Montana Fish, Wildlife and Parks is seeking public comment on an environmental assessment for a project to establish a genetically pure population of westslope cutthroat trout in Ruby Creek, a small tributary of the Madison River south of Ennis.
Westslope cutthroat trout are native to the Missouri River system in Montana and over the years as rainbow, brown and brook trout have been introduced, the cutthroats have lost ground, said area FWP fisheries biologist Pat Clancey.
“They were the only true trout species in the entire Missouri River Drainage in Montana when Lewis and Clark came through here,” Clancey said. “They’re part of Montana’s natural history.”
Westslope cutthroat trout have been nominated for listing as endangered or threatened under the Endangered Species Act twice in the past, he said.
Cutthroat can hybridize with rainbow trout and are susceptible to predation by brown trout, Clancey said. Brook trout can just simply out compete cutthroat for habitat because they are so prolific.
So one of the only ways to bring back pure strains of the fish is to find areas where populations can be isolated, like Ruby Creek, which flows through Wall Creek Wildlife Management Area out of the Gravelly Mountains.
Ruby Creek is unique because a water fall a little more than a half mile upstream from where it hits the Madison River makes fish passage upstream impossible, Clancey said.
From there Ruby Creek holds a population of rainbow trout for about nine miles of river, including about a one-mile stretch of South Fork of Ruby Creek.
The project proposed in FWP’s environmental assessment calls for the removal of all rainbow trout from Ruby Creek above the lower falls both by electroshocking and capture and by the poison rotenone. The plan is to capture fish late this summer and remove as many rainbow trout and sculpin as possible, Clancey said. The trout will be taken to the Madison River and the sculpin will be held off sight to be replaced in the creek later.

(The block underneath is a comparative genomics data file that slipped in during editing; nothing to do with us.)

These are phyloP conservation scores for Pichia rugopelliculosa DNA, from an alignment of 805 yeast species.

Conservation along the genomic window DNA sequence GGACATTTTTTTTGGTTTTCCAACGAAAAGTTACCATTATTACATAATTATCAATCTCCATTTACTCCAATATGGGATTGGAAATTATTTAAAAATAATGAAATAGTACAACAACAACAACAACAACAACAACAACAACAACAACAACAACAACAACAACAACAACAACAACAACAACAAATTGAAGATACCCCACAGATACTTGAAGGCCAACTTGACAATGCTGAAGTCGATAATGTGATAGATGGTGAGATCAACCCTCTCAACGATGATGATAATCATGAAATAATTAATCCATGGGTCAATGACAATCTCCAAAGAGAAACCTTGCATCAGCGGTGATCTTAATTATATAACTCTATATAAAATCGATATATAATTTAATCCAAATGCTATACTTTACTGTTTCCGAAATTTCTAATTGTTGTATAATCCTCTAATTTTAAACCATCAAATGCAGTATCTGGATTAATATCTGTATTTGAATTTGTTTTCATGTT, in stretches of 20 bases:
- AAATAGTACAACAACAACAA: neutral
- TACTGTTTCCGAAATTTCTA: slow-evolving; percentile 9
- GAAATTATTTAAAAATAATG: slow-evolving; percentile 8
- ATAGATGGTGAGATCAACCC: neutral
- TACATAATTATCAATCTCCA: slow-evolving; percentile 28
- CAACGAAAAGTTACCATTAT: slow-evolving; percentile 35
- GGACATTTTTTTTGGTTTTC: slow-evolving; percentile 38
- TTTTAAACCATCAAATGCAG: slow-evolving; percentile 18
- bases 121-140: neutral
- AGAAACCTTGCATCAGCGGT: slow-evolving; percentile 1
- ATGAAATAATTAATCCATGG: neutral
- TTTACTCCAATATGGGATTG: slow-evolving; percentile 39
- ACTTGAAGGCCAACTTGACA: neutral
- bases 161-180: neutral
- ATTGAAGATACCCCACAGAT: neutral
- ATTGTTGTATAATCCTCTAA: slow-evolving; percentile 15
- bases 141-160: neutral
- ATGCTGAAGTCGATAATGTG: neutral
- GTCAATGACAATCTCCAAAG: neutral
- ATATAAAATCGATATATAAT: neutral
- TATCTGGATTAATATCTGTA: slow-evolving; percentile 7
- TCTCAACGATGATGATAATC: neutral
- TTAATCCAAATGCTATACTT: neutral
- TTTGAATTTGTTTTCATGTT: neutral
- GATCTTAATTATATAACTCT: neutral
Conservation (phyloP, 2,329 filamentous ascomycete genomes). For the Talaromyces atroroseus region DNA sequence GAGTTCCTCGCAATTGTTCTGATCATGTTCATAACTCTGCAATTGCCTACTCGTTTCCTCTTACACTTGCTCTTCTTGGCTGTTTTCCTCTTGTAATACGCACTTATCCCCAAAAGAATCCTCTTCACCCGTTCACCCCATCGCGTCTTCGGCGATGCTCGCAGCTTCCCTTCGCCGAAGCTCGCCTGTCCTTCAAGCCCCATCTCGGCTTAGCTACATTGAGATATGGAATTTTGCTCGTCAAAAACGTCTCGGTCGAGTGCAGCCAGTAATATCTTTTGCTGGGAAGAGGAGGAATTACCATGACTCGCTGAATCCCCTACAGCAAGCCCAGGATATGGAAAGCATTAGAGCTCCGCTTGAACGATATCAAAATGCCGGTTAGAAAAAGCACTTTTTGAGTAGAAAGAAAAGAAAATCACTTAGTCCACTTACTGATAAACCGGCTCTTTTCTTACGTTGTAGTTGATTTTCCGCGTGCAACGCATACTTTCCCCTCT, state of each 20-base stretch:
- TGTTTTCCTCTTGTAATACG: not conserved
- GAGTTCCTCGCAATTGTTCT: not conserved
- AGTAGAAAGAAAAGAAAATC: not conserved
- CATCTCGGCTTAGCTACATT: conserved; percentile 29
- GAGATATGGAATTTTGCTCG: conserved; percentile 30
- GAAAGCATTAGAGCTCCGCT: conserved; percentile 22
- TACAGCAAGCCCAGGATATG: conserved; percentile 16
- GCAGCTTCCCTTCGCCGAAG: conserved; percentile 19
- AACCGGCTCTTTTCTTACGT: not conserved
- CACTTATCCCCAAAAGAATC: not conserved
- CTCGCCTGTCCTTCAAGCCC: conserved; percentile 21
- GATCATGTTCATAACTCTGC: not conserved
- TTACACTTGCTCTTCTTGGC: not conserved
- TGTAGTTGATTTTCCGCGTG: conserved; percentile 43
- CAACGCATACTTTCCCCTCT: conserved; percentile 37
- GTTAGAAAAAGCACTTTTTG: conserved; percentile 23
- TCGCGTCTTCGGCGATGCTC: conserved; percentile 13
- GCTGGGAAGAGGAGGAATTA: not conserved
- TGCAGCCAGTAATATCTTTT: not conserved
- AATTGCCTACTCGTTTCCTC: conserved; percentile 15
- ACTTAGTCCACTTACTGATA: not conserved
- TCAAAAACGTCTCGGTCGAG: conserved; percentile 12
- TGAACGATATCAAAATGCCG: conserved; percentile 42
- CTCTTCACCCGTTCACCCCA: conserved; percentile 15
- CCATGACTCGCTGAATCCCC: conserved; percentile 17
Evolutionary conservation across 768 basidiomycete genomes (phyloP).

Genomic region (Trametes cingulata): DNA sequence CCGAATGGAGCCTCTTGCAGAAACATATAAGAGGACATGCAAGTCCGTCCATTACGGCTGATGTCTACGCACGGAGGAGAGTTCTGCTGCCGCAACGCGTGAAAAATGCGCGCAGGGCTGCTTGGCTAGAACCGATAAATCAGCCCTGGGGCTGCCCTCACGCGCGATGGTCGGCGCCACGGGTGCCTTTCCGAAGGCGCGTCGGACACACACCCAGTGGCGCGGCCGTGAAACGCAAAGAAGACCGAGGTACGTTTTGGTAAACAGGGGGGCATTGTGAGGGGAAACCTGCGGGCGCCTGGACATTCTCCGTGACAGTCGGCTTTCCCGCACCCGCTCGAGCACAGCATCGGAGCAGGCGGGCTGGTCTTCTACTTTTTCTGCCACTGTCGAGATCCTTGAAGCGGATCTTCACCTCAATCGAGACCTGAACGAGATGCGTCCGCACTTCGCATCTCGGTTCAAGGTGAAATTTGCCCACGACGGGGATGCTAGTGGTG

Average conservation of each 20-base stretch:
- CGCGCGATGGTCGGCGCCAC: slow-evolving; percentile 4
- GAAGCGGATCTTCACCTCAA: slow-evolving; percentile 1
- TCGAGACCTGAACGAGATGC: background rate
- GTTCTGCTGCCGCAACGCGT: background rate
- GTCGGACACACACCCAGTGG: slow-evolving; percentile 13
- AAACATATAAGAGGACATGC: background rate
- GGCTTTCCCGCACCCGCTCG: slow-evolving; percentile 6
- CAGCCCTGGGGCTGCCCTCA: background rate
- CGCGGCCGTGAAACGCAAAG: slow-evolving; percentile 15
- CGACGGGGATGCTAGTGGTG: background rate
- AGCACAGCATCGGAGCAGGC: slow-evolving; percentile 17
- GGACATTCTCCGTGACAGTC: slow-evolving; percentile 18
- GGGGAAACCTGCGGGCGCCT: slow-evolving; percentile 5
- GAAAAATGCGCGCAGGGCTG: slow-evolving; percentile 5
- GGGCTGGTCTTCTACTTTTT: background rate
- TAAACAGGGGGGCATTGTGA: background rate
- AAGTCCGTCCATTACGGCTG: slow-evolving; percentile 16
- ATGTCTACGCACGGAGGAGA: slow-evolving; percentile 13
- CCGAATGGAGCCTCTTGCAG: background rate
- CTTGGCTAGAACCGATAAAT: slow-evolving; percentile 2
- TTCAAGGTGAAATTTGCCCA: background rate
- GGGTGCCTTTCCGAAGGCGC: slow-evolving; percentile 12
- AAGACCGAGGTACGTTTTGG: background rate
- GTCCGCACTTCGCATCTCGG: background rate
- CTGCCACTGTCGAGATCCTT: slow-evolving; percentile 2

Then the stream will be treated with rotenone to remove any remaining fish, he said.
The environmental assessment calls for a possible retreatment in 2013.
Once the existing rainbow trout are released, the creek will be restocked with genetically pure westslope cutthroat trout eggs or young of the year fish, Clancey said.
Currently, the only two wild populations of genetically pure westslope cutthroat trout populations in the Madison River Basin are in and near Yellowstone National Park.
Grayling Creek is in the Montana portion of Yellowstone National Park and Wally McClure Creek is in the Hebgen Basin. Between the two streams, there is about five miles inhabited by cutthroat. This means the Ruby Creek project has the potential to nearly double the existing area in the Madison River Basin inhabited by cutthroat, he said.
A similar project is being wrapped up in Cherry Creek, which is a tributary to the lower Madison River. That project has already led to the presence of some cutthroat trout in the lower Madison River, Clancey said.
Ultimately, that would be one hopeful outcome of the Ruby Creek project – that some cutthroat trout could begin to show up in the Madison River.
Comments about the proposed project can be submitted to Clancey at PO Box 1336, Ennis 59729. Copies of the environmental assessment can be found on the FWP website by going to fwp.mt.gov and clicking on news, then public notices, then species removal and relocation.
Comments on the project will be accepted through 5 p.m. on June 16.